The present discussion on modernization stems from the realization that the pattern of growth Russia enjoyed before the crisis should be replaced by a more intensive development strategy. Can Russia modernize itself by evolutionary means, or is radical modernization the only feasible option? Will the constraints inherent in the Russian political system outweigh the possibility of a new start provided by the crisis? The ongoing energy efficiency reform is one of the priorities of the modernization agenda. The EU has been called upon to improve its energy relations with Russia by contributing to the energy efficiency reform. What are the prospects for the European actors? Is Russia’s transforming energy efficiency sector indeed a promising venue for practical cooperation?
Dr Katri Pynnöniemi, Researcher, The Finnish Institute of International Affairs
Political constraints on Russia’s economic modernization
Dr Vadim Kononenko, Researcher, The Finnish Institute of International Affairs
Russia-EU cooperation on energy efficiency: enthusiasm and challenges ahead
Comments: Dr Laura Solanko, Visiting Researcher, The Finnish Institute of International Affairs
Chair: Dr Arkady Moshes, Programme Director, The Finnish Institute of International Affairs
Summary of the seminar
Dr Arkady Moshes welcomed everyone to the seminar to discuss Russia’s modernization, one of the most topical themes in the country at the moment. Russia and the EU are expected to sign another paper on modernization in the upcoming EU-Russia summit.
First, Dr Katri Pynnöniemi presented several political constraints that influence economic development in Russia. One of the key drivers for the modernization in Russia has been the impact of the global financial crisis: it is clear that more diversification and less dependency on the oil and gas sector are necessary. Russia is thus facing a double challenge to modernize and increase innovation. The deeper driver that underlies the discussion on modernization is Russia’s prestige as a great power. The domestic driver for modernization is the fact that the ‘hybrid regime’ is in a stalemate. The elite wants to stay in power and to continue with the system built years ago; they want stability in the name of change, but it can be unsustainable in the long run.
The discussion on Russia’s modernization has been going on already for a long time. President Medvedev has announced that Russia’s dependency on raw materials and the “primitive economy” is humiliating. The most visible part of the campaign for modernization is the building of ‘Innogorod’, an innovative city at Skolkovo, which is a way to tackle the issue of backwardness. Although certain key elements in the system are functioning, there is a lack of commercialization and spillover, and this is mainly because of the legacy of the Soviet R&D. The Post-Soviet heritage can also be seen in the strong sense of distrust towards the authorities and the functioning of society. In the framework of technology and innovations, Russia is not developing very rapidly and its expenditure on R&D is rather small compared to other world economies.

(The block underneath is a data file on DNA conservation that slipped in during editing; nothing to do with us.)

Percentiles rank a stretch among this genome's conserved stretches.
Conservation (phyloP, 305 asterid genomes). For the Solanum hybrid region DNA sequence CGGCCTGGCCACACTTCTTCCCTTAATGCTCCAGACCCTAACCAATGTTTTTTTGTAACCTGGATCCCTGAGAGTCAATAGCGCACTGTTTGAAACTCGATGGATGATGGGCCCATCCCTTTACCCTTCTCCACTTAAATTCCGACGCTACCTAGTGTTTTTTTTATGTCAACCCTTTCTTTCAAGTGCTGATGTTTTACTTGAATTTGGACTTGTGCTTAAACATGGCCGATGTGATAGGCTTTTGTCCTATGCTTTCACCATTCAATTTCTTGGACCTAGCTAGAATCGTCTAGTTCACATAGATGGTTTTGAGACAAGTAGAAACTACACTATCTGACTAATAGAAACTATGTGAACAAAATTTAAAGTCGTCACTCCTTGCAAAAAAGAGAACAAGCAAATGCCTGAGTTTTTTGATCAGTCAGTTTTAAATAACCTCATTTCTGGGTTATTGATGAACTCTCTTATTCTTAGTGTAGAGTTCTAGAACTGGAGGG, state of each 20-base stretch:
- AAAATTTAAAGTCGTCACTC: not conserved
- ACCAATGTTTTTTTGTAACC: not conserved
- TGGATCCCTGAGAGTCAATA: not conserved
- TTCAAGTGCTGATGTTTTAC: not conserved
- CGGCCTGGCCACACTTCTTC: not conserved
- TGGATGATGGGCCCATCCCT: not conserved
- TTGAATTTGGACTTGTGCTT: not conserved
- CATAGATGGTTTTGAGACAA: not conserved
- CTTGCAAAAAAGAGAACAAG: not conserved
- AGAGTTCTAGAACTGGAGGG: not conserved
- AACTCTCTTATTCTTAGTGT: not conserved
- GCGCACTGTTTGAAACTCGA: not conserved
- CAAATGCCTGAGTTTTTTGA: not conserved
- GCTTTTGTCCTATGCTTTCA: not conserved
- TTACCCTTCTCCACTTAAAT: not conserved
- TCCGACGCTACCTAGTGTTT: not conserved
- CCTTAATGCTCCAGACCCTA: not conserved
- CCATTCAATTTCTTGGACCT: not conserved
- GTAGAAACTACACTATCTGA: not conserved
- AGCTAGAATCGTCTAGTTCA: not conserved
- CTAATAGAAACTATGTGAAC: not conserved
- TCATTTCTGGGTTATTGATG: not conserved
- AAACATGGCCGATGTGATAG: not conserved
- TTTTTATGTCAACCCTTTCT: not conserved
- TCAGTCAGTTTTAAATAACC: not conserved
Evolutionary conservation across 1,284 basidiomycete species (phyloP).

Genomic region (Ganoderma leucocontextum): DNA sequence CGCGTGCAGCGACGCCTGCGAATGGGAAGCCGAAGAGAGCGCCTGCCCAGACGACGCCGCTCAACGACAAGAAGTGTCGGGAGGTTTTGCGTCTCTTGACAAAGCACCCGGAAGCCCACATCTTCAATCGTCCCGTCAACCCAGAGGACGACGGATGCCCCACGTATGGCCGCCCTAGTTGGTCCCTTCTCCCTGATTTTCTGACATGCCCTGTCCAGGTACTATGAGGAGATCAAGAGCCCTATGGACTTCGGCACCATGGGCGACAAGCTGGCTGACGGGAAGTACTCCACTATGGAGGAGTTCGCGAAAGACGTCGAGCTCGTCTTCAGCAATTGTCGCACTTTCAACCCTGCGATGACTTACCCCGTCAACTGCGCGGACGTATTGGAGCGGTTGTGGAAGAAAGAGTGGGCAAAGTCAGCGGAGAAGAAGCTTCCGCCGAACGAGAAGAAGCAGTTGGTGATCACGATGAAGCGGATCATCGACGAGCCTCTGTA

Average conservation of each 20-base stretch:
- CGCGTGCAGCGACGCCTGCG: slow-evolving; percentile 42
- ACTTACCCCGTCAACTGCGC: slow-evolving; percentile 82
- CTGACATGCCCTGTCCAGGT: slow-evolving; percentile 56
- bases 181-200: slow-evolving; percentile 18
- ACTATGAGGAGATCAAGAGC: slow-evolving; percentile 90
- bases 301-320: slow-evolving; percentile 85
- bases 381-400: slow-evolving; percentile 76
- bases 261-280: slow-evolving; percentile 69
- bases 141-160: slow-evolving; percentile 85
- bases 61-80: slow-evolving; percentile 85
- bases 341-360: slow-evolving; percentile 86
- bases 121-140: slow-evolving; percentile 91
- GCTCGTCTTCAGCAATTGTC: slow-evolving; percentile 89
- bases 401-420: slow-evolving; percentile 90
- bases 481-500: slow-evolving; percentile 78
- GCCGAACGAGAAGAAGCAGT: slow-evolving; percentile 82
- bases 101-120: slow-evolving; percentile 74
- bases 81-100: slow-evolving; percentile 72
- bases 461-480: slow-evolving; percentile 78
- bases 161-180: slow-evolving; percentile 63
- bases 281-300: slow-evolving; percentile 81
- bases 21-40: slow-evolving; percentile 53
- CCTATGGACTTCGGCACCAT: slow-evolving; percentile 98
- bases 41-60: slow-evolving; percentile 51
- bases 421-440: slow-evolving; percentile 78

The key challenges in the modernization campaign are: infrastructure investment and development, reform of the education system, boosting internal market demand, encouraging domestic entrepreneurship, developing policies designed to encourage international partnership, and improving transparency. Finally, Dr Pynnöniemi presented the weak signals for change that can be seen looking at these modernization efforts. We should in particular pay attention to the two commissions: Presidential Commission on Modernization and Technological Development of Russia and Government Commission on High Technology and Innovation. These two commissions are not necessarily in conflict, but the question of coordinating the actions between these two is left open. The law on Skolkovo, transgressing the limits of the system, is another weak signal that we should continue to keep an eye on. Besides, the scepticism in bureaucracy is the biggest problem in modernization, meaning the contest between the ‘participants’ and the ‘sympathizers’ of modernization.
Dr Vadim Kononenko started his presentation by noting that every reform has to be estimated by its success in implementation. Besides, every reform has politics in it, which makes implementation often very problematic. Energy efficiency is one example of a politicised reform process. Dr. Kononenko stressed that the progress in Russia-EU cooperation depends on internal developments in Russia. When Russia’s new legislation, called the framework for energy efficiency, came into force in 2009, things really started to happen with great enthusiasm. Dr. Kononenko argued that modernization cannot be successfully carried out without energy efficiency and Russia really has enormous potential to improve in this area. According to EBRD, the economy uses over seven times more energy per unit of GDP compared to the average for West European economies.